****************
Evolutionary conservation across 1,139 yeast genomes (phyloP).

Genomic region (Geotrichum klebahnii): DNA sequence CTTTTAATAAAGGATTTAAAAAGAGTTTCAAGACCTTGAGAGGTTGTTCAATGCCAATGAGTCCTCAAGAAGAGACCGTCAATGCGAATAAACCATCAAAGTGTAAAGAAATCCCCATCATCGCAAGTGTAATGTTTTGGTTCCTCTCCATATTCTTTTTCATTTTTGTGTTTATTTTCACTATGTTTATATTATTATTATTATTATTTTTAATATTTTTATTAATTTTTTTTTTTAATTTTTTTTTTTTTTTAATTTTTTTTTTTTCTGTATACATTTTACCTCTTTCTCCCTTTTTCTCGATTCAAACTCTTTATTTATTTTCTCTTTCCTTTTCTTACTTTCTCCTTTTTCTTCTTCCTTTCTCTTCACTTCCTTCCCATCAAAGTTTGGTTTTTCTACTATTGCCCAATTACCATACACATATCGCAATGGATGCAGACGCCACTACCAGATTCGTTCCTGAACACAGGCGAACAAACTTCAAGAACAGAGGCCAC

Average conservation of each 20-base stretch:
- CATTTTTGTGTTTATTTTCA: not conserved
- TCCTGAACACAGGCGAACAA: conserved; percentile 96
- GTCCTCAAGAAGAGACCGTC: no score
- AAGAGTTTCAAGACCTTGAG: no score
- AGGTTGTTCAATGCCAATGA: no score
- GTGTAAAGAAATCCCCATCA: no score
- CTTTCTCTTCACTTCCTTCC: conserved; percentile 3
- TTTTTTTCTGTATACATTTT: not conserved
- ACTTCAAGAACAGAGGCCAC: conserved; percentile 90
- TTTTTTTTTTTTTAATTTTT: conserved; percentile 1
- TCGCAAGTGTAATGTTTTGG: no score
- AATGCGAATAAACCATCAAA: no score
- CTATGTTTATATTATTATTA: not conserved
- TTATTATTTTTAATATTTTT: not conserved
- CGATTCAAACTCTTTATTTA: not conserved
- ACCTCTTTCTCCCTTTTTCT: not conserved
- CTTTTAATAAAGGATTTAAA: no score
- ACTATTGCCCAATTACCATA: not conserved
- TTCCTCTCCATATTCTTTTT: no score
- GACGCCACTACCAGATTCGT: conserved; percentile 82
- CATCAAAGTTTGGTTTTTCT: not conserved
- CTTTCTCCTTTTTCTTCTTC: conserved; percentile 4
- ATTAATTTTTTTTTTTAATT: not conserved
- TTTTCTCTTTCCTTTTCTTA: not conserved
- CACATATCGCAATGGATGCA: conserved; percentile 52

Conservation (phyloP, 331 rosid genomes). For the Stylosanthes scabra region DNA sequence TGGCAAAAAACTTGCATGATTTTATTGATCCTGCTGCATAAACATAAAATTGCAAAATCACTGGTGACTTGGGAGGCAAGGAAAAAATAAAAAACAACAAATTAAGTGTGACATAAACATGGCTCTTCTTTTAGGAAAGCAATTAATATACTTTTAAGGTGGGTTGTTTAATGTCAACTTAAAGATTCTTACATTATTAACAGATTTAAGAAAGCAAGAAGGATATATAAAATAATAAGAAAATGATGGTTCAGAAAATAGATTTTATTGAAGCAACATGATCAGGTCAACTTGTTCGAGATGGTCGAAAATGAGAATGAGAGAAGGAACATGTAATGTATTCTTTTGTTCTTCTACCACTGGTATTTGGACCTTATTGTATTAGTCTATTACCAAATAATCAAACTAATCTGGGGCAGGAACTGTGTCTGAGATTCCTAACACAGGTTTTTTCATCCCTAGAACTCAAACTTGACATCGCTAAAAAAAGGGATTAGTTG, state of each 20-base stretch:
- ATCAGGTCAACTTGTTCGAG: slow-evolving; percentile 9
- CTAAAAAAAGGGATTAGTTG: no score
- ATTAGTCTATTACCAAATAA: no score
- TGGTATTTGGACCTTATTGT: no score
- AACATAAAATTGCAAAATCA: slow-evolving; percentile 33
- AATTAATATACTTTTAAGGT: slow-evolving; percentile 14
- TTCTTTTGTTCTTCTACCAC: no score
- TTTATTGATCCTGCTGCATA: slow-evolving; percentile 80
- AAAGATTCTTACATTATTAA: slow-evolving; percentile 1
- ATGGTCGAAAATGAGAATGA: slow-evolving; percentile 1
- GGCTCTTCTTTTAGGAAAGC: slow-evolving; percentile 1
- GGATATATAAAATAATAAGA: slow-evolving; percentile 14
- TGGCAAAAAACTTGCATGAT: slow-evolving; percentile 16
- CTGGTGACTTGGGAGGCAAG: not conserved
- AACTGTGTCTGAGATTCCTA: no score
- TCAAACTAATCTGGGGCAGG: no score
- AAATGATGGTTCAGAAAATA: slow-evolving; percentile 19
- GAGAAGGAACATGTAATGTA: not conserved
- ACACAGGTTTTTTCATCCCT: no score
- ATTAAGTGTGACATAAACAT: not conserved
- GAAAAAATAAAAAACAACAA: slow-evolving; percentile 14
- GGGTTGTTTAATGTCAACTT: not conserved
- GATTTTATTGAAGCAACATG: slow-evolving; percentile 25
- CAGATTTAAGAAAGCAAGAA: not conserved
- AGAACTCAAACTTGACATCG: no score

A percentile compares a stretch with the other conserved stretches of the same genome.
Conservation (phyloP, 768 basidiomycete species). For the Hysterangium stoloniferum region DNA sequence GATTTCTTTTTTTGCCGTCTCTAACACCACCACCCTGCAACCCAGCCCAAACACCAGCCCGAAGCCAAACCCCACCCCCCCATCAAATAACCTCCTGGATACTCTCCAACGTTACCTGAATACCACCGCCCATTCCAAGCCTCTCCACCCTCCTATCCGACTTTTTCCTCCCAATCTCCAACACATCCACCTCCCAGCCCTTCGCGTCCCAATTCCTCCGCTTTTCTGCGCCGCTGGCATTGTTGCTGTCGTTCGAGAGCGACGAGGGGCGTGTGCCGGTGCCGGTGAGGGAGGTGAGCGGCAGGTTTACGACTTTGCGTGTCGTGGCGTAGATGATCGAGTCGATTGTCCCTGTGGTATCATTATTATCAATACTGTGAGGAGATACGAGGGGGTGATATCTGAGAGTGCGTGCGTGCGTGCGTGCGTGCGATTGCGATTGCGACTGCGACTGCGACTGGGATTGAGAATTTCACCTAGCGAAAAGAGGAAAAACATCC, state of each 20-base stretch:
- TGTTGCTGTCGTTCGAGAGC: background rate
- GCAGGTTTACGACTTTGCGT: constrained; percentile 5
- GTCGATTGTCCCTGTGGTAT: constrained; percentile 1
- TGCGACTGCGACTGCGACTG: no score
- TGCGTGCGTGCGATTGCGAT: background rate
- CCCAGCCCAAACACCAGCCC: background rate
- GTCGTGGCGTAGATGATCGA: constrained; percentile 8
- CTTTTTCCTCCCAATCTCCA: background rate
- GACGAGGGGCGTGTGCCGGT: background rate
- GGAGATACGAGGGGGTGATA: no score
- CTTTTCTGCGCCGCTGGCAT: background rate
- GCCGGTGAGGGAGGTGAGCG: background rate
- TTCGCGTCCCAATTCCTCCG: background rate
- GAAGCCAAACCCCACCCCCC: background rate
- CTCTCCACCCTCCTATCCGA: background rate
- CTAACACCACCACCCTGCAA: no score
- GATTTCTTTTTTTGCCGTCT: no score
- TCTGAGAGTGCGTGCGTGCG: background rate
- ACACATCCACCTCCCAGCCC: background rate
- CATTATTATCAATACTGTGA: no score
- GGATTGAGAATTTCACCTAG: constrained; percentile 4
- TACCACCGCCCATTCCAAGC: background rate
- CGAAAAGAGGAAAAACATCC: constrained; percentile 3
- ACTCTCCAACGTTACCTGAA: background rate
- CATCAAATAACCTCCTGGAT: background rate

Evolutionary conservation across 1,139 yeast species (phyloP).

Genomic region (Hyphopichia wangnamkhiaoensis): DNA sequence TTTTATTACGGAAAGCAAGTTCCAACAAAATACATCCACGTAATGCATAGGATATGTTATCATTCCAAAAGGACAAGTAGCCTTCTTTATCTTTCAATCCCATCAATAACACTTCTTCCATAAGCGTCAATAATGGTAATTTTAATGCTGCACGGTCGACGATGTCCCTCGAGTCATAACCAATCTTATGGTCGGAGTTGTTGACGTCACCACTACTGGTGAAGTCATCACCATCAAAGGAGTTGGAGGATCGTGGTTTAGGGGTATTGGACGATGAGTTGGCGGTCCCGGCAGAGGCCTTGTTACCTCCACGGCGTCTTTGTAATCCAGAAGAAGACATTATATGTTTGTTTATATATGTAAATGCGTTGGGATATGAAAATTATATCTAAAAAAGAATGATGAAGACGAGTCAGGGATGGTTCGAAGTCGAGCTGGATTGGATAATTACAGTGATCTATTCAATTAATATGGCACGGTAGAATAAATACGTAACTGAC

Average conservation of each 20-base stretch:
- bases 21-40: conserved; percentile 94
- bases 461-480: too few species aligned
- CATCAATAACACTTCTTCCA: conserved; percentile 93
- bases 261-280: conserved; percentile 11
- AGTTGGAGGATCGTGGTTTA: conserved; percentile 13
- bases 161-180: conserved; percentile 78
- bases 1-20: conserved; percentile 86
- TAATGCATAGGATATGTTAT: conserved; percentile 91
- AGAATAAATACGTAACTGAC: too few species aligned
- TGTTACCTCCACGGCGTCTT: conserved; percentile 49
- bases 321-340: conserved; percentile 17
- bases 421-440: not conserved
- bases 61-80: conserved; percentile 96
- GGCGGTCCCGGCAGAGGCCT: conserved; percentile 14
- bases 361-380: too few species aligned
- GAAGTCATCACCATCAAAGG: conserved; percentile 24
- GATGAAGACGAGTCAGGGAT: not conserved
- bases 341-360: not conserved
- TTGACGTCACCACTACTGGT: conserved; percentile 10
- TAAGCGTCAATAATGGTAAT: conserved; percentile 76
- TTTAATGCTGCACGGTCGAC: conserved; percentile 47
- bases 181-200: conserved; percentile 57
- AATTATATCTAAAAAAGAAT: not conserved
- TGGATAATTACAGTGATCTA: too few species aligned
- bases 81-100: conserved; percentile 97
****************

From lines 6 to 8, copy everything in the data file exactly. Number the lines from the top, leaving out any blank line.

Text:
- GTCCTCAAGAAGAGACCGTC: no score
- AAGAGTTTCAAGACCTTGAG: no score
- AGGTTGTTCAATGCCAATGA: no score